I also suspect that a fair deal of what's gone on there is justifiable annoyance seeping into other areas. The authors have, in his view, not engaged with his work sufficiently well to understand what he says, so that when they discuss his views as they appear in print, he doesn't recognise the views as his own. I can understand Wright feeling annoyed at that; I would, too. But that's no reason to pan an entire book—and yet, some of his comments give me little cause to think other than that his justifiable indignation has turned into general antipathy, with a rather dark undercurrent of a sentiment that "if they'd read my books, they'd change their minds". Well, perhaps they would. But it's an unbecoming sentiment for a pastor-theologian.
Saturday, April 21, 2007
Wednesday, April 18, 2007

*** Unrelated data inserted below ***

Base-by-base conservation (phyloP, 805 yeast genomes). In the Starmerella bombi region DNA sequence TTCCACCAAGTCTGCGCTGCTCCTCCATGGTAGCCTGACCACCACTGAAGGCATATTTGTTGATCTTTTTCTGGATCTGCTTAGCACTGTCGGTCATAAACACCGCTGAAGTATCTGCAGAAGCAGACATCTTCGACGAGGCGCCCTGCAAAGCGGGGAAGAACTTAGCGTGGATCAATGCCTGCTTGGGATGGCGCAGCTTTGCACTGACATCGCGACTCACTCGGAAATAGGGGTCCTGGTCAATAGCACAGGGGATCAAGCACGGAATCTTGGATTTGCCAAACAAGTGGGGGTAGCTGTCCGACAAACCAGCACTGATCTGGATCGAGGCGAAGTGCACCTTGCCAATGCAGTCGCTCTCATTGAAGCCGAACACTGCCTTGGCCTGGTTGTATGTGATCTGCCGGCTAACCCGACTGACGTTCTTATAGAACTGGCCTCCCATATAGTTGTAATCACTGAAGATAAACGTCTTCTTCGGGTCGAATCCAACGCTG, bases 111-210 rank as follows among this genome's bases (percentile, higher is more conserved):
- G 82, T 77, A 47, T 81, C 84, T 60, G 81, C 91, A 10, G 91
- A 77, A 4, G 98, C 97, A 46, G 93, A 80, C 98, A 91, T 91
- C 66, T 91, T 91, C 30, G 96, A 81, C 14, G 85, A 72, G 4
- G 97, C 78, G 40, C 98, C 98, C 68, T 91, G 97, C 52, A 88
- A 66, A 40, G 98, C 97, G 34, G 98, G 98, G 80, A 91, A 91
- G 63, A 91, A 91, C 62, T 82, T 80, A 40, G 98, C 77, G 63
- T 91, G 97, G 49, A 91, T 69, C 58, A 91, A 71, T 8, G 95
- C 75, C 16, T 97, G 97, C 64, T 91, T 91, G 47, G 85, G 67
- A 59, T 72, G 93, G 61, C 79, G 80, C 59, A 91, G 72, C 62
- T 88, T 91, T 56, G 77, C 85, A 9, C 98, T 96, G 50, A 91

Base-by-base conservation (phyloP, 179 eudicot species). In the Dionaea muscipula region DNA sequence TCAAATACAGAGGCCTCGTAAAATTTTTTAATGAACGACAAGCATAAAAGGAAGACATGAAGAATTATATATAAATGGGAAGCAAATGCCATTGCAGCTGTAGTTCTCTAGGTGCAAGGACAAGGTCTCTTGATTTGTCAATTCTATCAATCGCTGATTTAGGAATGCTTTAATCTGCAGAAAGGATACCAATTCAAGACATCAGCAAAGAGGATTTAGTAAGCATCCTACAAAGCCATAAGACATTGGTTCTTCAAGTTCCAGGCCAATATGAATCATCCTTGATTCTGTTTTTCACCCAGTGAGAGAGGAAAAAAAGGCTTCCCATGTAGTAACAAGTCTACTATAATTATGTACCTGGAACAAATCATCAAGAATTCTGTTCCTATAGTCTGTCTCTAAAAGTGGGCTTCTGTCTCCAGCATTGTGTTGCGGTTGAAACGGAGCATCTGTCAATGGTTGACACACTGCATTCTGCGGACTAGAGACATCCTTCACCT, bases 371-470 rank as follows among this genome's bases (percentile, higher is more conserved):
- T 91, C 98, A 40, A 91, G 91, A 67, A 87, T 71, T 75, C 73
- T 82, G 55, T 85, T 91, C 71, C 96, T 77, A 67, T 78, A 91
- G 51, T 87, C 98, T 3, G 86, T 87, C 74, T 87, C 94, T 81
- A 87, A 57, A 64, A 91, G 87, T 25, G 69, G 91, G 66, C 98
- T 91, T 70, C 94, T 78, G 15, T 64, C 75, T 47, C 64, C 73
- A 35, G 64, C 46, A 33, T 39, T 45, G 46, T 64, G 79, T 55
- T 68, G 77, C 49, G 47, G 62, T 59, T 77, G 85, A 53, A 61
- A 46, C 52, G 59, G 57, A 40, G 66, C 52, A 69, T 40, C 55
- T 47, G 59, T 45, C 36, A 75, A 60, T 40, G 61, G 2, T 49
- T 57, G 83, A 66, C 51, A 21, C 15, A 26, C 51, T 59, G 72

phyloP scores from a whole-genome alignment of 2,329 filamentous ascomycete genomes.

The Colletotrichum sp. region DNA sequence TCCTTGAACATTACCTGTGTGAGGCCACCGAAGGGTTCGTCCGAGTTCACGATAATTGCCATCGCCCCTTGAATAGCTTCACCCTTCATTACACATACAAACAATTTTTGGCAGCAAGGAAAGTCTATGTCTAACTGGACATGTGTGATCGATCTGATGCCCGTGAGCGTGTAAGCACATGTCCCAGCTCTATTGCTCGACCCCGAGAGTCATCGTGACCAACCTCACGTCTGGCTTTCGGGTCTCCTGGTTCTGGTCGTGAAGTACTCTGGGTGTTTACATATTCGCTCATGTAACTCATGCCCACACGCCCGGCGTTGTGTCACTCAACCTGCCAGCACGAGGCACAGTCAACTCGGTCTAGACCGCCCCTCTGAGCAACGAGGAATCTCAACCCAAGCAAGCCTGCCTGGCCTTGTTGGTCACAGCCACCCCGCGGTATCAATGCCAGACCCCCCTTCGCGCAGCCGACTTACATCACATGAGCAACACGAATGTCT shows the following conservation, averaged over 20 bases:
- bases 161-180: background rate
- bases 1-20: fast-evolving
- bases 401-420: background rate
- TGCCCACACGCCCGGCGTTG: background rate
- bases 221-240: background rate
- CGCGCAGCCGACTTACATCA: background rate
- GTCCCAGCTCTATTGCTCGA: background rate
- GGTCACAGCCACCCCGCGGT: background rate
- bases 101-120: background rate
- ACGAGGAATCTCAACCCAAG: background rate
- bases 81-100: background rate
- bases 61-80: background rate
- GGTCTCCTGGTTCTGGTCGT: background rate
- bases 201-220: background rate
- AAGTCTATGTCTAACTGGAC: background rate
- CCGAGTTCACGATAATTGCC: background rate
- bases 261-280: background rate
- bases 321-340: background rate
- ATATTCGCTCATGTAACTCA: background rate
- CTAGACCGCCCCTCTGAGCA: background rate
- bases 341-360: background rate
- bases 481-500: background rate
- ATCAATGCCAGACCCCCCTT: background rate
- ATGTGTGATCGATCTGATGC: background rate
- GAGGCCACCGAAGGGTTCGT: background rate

Wednesday, April 11, 2007
My only comfort is,The metre is DSM, so the tunes I had in my head as I wrote this were firstly Terra Beata (perhaps better known as "This is my Father's world") and, as a back-up, Nearer Home (which is, of course, better known as "Forever with the Lord").
In life as well as death,
That Christ my Lord has bought my soul
And gives me every breath.
By dying on the cross
He paid for all my sin;
Released me from the devil’s power
To live and work for him.He watches o’er my life
With tender loving care;
Without my heavenly Father’s will
I'll lose not e'en a hair.
As surely as he keeps
My body in his hand,
My soul is safe within that grasp
And my salvation stands.He by his Spirit swears: